Nuclear Testing at Bikini Atoll
Bikini Atoll Nuclear Tests Compensation
The U.S. government’s nuclear testing at Bikini Atoll in the Marshall Islands began in 1946, right after the conclusion of World War II. The 100-plus indigenous people living on Bikini Atoll at the time were moved to other islands in order to enable nuclear testing to begin.
Between 1946 and 1958, there were 23 nuclear devices detonated at various spots on, within, above, or beneath Bikini Atoll.
Operation Crossroads - Shot Baker - 1946: The Beginning
This video includes new footage and improved restoration.
Operation Crossroads was an attempt to better understand the effect of atomic weapons on naval targets.
The first atomic bomb to be detonated in Operation Crossroads was code-named Able, and it was a plutonium bomb that exploded in the air over 80 unmanned target vessels in the Bikini Atoll lagoon on July 1, 1946. Able was part of a series of nuclear tests conducted that summer.
Baker, the next test, was detonated underwater and managed to displace tons of water that damaged 74 unmanned target ships. However, it released a radioactive mist that threatened to harm U.S. personnel working to decontaminate the area.
The third detonation in the Crossroads series was canceled due to concern over radiation fallout from Baker.
While both Able and Baker involved unmanned target ships, some vessels were loaded with live animals. Hundreds of animals, including pigs, goats, and rats, were used to test the effects of nuclear bombs on animals.
Able and Baker were the last nuclear weapons tests conducted by the Manhattan Project.
Operation Castle: The Bravo Crater - 1954
Operation Castle involved testing the first hydrogen, or thermonuclear, bomb detonated by the U.S. It was also the largest nuclear device ever exploded by the U.S. government.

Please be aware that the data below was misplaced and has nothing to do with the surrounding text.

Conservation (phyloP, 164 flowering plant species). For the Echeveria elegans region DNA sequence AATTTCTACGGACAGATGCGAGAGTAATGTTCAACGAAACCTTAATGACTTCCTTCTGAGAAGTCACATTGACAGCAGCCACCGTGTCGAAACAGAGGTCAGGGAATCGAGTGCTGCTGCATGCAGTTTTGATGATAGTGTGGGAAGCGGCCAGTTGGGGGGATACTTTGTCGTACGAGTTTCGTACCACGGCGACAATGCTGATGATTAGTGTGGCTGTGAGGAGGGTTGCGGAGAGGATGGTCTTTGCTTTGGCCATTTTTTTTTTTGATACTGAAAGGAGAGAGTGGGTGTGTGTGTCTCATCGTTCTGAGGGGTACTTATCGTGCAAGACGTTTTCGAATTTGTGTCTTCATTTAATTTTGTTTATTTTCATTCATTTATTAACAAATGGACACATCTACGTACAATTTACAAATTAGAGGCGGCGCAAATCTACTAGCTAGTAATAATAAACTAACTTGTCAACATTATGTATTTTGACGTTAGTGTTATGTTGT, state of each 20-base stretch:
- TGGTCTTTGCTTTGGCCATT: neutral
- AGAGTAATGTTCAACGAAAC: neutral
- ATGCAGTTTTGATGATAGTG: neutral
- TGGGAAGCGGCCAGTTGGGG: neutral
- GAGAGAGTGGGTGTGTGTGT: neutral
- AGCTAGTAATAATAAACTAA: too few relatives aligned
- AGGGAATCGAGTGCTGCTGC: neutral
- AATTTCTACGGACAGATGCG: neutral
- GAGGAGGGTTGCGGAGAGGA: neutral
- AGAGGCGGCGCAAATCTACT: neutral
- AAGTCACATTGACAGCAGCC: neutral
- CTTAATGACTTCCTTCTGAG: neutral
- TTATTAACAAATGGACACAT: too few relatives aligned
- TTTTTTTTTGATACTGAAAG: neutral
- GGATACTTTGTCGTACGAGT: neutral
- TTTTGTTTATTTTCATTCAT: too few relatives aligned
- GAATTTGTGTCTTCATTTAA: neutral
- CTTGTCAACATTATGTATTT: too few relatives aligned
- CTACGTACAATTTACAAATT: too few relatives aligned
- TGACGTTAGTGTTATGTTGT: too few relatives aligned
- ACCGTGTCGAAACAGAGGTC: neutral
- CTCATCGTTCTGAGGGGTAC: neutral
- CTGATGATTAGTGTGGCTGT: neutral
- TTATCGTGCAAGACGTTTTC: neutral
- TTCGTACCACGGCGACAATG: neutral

Code-named Bravo, the bomb was a thousand times more powerful than the atomic bombs used on the Japanese cities of Hiroshima and Nagasaki to end World War II. Bravo was dropped in the northwest corner of Bikini Atoll on March 1, 1954.
It exploded on the reef’s surface, blasting a crater a mile wide and 200 feet deep, replacing the coral reef and islands that were there.
Radioactive fallout traveled some 125 miles east of Bikini Atoll, reaching Rongelap, another atoll in the Marshall Islands. People living on Rongelap quickly displayed signs of radiation exposure, and Bravo is known for creating one of the most significant instances of radioactive contamination in U.S. history.
Operation Redwing - 1956
It is estimated that 10,000+ military and civilian personnel (defense department and AEC employees) were involved in the Operation Redwing nuclear tests. Detonations of the Lacrosse and Cherokee bombs were observed from the Navy command ship, the USS Mount McKinley. Among those viewing the explosions were a dozen or so reporters, the first civilians without a security clearance to do so in 10 years.
Operation Dominic Footage - 1962
Operation Dominic was a series of nuclear tests conducted in 1962 in the Pacific. It was one of the geographically largest operations, covering more than 15 million square miles. It was also the last set of atmospheric tests performed by the U.S.
See the list of U.S. nuclear operations, including bomb names, dates, location, and which ships participated.
Were you or a close relative involved in the atmospheric nuclear testing on Bikini Atoll or Enewetak Atoll in the Marshall Islands between 1946 and 1958? If so, call the National Cancer Benefits Center at (800) 414-4328 or use our request for more information form to find out if you’re entitled to compensation from the U.S. government.